Spring mare afternoon

So after a job interview and car maintenance stuff, I got to the barn early on this sunny Friday afternoon. Miss Mocha was in turnout with the rest of the mares while the piebald mini stallion snorted sweet nothings at the field of mares next to his paddock (who pretty much ignored him except for one mare who LUFFS HIM MUCHLY. Given that he’s about 6 hh and she’s 15 hh, ain’t nothing happening without a lot of coordination, and so far she’s not showing much cooperativeness).

Mocha was totally about the Spring! Mare! mode today. Good grief, a teenaged Valley Girl in full mating cry would have been mellower. Mocha’s not a talky mare usually, but she started talking today and I had to get after her. Even at that, she was distracted and difficult. The little stud’s paddock is right outside one of the arena doors, so he can look in while she’s being worked. We started in a snaffle and she was distracted. Still, I managed to keep it together until she started blowing out of one loop on a serpentine because she was getting distracted by the damn stallion. Coupled with a bit of tough-minded disrespect (she was cutting corners on the serpentine and wouldn’t change leads crisply in the center. I put out cones to mark the loops and the change points, and she started aiming herself at the cones to try to knock them over), and I finally had HAD it.

I stopped her, got off, stomped back to the tack room, got the Pelham bridle (a short-shanked curb with four reins, more severe than the snaffle) and swapped out. I’ve not done that before, but the level of blowing through my cues so that she could knock over cones was getting extremely irritating. It’s one of her “I don’t wanna” moments and, coupled with Let’s See How Fast We Can Run The Cones is a particularly annoying Smart Horse Up Yours Moment. Mocha does aim for cones in this mood and she exudes satisfaction with herself when she knocks them over. I’ve felt her change directions to target a cone when she’s in this mood–which happens just about any time we work cones. Cone work doesn’t go very far with her. But sometimes she needs the visual cue to know where to go.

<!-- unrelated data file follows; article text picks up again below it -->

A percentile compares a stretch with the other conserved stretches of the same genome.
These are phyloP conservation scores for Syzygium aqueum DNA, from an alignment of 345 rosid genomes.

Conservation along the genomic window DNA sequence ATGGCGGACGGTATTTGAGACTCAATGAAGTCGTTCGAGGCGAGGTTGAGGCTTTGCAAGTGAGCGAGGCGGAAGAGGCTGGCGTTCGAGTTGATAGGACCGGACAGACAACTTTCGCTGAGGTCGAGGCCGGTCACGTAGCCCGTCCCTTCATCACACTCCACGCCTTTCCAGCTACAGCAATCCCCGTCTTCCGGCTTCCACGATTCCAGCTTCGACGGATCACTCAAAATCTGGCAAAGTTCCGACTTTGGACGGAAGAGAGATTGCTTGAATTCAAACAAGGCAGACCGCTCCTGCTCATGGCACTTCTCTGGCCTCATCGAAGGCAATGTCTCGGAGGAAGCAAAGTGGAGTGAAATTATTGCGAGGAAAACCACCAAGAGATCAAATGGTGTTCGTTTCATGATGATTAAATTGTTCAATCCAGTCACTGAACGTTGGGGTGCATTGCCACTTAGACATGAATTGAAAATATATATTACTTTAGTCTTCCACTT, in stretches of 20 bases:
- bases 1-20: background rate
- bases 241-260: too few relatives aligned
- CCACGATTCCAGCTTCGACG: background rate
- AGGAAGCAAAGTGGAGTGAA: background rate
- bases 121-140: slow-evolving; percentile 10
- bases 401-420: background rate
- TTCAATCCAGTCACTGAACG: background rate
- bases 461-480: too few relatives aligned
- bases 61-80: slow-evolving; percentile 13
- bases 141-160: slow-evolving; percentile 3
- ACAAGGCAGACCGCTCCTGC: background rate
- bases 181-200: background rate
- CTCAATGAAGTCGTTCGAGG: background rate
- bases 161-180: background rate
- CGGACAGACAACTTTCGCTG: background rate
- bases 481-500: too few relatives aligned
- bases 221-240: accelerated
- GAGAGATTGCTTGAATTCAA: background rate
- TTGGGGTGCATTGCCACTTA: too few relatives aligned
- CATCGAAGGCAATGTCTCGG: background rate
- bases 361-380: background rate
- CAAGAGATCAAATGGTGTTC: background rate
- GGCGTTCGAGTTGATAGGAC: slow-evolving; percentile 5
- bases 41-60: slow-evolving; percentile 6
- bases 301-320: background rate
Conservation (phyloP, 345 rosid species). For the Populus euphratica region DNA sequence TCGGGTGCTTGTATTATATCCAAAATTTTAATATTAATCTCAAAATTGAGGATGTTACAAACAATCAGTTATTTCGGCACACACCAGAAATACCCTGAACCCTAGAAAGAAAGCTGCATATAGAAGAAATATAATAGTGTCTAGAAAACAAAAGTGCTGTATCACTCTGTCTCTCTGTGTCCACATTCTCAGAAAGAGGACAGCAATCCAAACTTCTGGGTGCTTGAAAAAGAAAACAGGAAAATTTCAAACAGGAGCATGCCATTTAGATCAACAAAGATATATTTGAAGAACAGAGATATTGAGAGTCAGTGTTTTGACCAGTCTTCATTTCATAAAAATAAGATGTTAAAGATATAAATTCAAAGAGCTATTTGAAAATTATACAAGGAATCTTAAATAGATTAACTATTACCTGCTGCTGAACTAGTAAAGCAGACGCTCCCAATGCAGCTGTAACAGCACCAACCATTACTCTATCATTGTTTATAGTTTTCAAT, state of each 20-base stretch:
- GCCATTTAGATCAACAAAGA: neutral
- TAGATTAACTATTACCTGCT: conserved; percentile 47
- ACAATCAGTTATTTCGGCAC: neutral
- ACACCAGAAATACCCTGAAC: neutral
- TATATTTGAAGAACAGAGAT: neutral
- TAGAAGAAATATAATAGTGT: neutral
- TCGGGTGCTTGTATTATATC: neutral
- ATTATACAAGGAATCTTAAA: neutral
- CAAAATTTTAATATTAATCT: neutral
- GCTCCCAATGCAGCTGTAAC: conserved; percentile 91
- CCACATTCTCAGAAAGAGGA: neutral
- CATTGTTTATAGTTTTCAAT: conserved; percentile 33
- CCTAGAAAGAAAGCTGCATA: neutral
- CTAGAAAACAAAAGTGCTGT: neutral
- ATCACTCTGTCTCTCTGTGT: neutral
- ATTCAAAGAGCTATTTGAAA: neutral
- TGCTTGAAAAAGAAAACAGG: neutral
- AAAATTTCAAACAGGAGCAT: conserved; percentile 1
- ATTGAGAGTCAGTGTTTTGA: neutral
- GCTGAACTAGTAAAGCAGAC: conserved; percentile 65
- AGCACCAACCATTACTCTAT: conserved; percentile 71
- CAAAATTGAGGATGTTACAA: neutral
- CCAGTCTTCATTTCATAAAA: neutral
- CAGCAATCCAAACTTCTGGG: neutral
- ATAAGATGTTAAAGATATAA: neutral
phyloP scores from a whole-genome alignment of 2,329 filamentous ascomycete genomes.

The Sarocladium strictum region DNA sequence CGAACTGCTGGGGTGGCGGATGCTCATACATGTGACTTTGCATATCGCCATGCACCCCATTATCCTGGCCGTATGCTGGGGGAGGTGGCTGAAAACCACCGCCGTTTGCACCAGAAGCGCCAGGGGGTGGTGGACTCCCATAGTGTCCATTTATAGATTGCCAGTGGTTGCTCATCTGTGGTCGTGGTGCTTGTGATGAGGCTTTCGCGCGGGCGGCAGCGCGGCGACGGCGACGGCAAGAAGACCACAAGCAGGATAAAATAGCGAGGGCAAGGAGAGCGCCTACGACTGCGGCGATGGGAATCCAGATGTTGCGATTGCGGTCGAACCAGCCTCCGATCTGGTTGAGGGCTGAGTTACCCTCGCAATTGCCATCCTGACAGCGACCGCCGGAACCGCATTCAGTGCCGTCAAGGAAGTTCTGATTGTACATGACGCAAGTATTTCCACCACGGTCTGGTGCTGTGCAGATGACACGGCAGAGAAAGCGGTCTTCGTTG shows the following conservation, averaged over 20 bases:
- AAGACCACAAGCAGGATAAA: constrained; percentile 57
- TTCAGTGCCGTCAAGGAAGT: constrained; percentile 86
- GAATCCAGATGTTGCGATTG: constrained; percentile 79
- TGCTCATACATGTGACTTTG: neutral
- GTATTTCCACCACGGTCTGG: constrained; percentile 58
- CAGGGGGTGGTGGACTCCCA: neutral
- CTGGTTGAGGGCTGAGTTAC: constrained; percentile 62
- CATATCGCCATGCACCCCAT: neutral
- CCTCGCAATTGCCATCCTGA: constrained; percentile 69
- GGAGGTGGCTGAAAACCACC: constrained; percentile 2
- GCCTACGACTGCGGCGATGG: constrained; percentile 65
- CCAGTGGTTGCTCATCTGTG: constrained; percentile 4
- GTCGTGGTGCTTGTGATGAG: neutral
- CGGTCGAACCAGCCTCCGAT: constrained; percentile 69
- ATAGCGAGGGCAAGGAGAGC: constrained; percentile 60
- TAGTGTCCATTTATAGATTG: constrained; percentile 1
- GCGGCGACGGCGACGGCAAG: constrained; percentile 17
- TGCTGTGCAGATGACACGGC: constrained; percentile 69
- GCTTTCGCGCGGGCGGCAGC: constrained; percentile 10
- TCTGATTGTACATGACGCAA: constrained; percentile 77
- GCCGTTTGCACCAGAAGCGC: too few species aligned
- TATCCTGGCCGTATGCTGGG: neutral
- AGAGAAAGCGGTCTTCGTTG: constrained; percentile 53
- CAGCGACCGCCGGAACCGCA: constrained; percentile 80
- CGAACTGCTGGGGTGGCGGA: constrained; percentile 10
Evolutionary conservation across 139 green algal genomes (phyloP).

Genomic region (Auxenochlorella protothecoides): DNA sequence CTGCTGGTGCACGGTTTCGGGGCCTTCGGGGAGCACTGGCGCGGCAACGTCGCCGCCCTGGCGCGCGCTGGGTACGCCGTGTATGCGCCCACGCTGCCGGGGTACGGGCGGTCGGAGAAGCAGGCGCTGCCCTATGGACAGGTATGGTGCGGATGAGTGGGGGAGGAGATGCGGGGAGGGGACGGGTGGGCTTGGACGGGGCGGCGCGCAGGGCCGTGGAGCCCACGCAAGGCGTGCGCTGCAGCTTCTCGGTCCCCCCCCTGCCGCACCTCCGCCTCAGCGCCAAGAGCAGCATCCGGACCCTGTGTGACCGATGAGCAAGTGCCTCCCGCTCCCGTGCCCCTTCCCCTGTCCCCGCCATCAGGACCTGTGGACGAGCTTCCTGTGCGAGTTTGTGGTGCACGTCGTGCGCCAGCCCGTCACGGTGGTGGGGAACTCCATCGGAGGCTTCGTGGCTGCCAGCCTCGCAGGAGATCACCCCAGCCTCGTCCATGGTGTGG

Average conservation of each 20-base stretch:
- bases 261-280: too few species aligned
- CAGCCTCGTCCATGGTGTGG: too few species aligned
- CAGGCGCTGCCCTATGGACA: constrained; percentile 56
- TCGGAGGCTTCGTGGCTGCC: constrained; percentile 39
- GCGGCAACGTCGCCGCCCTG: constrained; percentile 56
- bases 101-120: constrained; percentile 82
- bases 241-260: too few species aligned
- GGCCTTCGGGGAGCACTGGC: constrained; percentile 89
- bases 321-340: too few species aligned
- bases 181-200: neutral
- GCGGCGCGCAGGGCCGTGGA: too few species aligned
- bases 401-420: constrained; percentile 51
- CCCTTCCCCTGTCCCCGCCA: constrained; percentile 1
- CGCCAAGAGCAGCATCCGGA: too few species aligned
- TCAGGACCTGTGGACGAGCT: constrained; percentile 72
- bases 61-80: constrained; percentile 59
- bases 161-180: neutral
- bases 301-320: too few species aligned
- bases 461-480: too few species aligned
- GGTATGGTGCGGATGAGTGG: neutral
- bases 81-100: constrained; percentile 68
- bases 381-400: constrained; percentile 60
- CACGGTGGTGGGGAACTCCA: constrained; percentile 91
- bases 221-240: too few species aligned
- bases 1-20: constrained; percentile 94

With the Pelham, I had a very different mare. I still had to correct her a couple of times, but instead of targeting a cone and running off as fast as she could, she slowed down, dropped her head, and did what she was supposed to do.

After a coolout ride and a rinse (during which she turned on her best Kookie Begging Face when it was time to spray down her head–OMG, talk about Terminally Cute, horse enjoying the spray under her jaw while begging for Kookie) and a graze on the Good Grass, I put her back in her stall, whereupon she supervised me cleaning up and mooched a few more Kookies. All was mellow at that point–but boy, she was being a Tough Mare earlier. At one point she was changing leads every stride as she was targeting one particular cone, but it was Cowhorse Version, which meant a lot of interesting lateral movement. Um, if I ever put her to cows, I think I’d better have the chaps on and apply rosin to my seat. We never escalated to slamming the butt on the wall, but I think she was close to it.

Ah well, in a few days she’ll luff me and everything else about the world. And she had a lot of energy. Two more weeks, and I can ride her little behind off–which will make both of us happy.

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